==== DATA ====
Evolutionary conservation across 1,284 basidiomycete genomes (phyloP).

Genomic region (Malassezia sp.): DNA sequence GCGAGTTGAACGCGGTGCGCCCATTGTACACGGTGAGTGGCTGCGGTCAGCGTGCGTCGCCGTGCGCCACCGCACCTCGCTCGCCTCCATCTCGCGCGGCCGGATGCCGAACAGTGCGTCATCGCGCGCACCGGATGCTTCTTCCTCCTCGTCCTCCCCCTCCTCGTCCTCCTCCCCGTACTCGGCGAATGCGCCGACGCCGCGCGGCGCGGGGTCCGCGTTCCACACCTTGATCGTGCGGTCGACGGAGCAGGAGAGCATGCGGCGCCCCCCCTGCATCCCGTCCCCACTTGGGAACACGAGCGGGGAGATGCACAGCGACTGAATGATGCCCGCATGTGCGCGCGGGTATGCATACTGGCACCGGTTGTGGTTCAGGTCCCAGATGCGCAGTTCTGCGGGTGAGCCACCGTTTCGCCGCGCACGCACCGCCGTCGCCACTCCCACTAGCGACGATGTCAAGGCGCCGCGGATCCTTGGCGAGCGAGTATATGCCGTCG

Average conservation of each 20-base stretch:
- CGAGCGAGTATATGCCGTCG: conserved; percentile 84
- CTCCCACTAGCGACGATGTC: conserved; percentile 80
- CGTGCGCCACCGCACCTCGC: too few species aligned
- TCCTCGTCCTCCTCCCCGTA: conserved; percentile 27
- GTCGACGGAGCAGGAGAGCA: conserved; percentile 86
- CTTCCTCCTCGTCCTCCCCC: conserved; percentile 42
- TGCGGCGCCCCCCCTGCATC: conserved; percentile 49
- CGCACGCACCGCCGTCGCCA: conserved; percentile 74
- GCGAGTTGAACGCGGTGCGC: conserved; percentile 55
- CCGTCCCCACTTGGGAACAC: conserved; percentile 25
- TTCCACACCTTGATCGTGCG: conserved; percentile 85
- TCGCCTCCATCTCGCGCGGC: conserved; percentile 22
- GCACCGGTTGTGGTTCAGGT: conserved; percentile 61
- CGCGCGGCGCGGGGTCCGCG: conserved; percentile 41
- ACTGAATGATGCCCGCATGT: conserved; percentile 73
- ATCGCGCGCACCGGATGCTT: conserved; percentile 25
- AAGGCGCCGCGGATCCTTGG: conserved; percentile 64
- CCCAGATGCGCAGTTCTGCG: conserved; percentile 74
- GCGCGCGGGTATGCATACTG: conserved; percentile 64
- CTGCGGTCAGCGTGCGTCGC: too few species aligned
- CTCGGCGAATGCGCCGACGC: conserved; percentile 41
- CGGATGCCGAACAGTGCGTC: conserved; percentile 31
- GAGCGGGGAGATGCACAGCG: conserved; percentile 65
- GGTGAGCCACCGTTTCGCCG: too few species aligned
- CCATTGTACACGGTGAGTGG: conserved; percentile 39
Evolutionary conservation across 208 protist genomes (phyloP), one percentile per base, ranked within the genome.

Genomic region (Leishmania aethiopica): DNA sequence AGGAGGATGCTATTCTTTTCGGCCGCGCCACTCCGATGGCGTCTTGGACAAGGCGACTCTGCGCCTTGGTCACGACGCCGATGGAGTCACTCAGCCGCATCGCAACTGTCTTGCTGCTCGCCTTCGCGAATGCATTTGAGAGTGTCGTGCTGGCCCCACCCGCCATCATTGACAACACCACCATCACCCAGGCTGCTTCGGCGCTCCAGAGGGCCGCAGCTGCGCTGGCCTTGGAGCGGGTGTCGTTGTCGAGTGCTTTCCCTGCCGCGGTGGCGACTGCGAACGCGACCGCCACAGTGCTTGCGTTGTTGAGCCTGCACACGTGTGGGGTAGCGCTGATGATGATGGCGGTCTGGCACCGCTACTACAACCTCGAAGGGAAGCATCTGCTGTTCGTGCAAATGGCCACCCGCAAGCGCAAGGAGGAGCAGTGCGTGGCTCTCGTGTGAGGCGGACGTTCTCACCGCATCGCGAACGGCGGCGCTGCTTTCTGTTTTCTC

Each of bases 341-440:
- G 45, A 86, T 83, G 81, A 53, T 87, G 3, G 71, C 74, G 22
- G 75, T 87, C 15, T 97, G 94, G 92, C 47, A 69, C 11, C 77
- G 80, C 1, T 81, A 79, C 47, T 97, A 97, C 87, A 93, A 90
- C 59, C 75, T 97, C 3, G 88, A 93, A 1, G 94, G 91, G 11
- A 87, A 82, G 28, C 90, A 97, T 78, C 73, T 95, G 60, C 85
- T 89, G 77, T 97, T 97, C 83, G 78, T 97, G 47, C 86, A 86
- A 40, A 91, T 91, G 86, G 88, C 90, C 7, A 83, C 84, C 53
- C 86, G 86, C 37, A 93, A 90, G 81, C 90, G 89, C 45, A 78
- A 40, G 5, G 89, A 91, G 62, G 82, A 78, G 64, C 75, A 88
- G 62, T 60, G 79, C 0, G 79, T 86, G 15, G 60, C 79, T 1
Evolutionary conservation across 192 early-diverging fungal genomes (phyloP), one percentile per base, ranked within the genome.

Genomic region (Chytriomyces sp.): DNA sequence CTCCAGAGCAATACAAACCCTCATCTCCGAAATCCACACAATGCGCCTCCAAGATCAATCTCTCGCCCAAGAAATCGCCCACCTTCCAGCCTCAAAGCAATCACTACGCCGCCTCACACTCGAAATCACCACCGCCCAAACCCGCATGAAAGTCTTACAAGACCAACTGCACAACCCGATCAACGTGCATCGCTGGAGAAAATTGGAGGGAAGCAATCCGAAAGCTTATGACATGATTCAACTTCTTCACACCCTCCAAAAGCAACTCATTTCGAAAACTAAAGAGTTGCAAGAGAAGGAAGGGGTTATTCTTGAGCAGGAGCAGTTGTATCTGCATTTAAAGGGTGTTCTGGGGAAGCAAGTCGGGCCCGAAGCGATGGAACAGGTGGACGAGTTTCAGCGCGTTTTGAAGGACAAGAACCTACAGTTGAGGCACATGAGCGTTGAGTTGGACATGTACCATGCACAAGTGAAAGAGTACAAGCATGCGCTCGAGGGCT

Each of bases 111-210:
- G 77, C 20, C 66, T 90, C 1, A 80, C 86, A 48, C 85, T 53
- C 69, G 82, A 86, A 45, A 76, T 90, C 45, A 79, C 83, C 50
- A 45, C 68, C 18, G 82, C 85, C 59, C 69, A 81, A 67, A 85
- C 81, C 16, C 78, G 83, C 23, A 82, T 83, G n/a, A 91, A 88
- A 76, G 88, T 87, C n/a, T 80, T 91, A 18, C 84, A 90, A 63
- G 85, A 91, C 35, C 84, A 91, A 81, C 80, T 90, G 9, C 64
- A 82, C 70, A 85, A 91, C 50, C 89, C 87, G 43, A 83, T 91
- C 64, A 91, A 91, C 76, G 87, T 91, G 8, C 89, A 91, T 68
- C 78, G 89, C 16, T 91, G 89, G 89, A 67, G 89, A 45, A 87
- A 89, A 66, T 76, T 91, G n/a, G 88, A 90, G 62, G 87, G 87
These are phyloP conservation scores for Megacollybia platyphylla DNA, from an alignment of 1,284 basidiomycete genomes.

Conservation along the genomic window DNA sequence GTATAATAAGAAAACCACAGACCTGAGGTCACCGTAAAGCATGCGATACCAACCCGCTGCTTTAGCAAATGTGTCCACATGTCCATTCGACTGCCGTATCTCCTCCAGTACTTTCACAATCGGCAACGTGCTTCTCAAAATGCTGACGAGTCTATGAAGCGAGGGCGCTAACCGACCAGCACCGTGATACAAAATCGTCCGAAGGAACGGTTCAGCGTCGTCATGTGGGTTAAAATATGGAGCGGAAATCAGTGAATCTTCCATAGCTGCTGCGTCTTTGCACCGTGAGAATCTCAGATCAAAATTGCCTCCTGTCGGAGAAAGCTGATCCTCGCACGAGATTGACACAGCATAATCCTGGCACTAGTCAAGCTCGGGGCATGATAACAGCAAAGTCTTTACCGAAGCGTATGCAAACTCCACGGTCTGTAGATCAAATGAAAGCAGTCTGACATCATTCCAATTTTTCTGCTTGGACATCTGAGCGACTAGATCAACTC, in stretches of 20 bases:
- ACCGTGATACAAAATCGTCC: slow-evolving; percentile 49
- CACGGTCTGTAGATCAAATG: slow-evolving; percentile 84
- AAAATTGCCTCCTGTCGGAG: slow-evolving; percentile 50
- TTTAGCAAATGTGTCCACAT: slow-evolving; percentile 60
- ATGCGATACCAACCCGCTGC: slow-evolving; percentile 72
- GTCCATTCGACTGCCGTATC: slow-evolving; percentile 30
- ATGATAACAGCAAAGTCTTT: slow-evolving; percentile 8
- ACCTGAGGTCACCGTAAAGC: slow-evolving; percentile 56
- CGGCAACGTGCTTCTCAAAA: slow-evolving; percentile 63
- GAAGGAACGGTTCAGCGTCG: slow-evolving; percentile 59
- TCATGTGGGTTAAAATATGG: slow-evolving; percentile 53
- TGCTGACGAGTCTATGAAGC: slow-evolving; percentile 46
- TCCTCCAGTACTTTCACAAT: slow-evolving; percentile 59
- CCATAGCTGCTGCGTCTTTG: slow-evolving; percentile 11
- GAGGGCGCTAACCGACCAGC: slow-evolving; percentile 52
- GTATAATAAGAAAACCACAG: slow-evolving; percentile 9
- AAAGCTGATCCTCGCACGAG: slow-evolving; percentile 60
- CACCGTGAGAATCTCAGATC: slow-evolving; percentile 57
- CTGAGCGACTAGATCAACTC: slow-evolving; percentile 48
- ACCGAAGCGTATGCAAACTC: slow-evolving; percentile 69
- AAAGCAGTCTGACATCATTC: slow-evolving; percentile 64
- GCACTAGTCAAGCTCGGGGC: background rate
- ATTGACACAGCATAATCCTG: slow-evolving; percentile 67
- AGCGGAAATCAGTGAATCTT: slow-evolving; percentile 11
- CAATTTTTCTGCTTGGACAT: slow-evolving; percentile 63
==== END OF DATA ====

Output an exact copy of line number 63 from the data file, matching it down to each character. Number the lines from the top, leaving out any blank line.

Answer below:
- ATGATAACAGCAAAGTCTTT: slow-evolving; percentile 8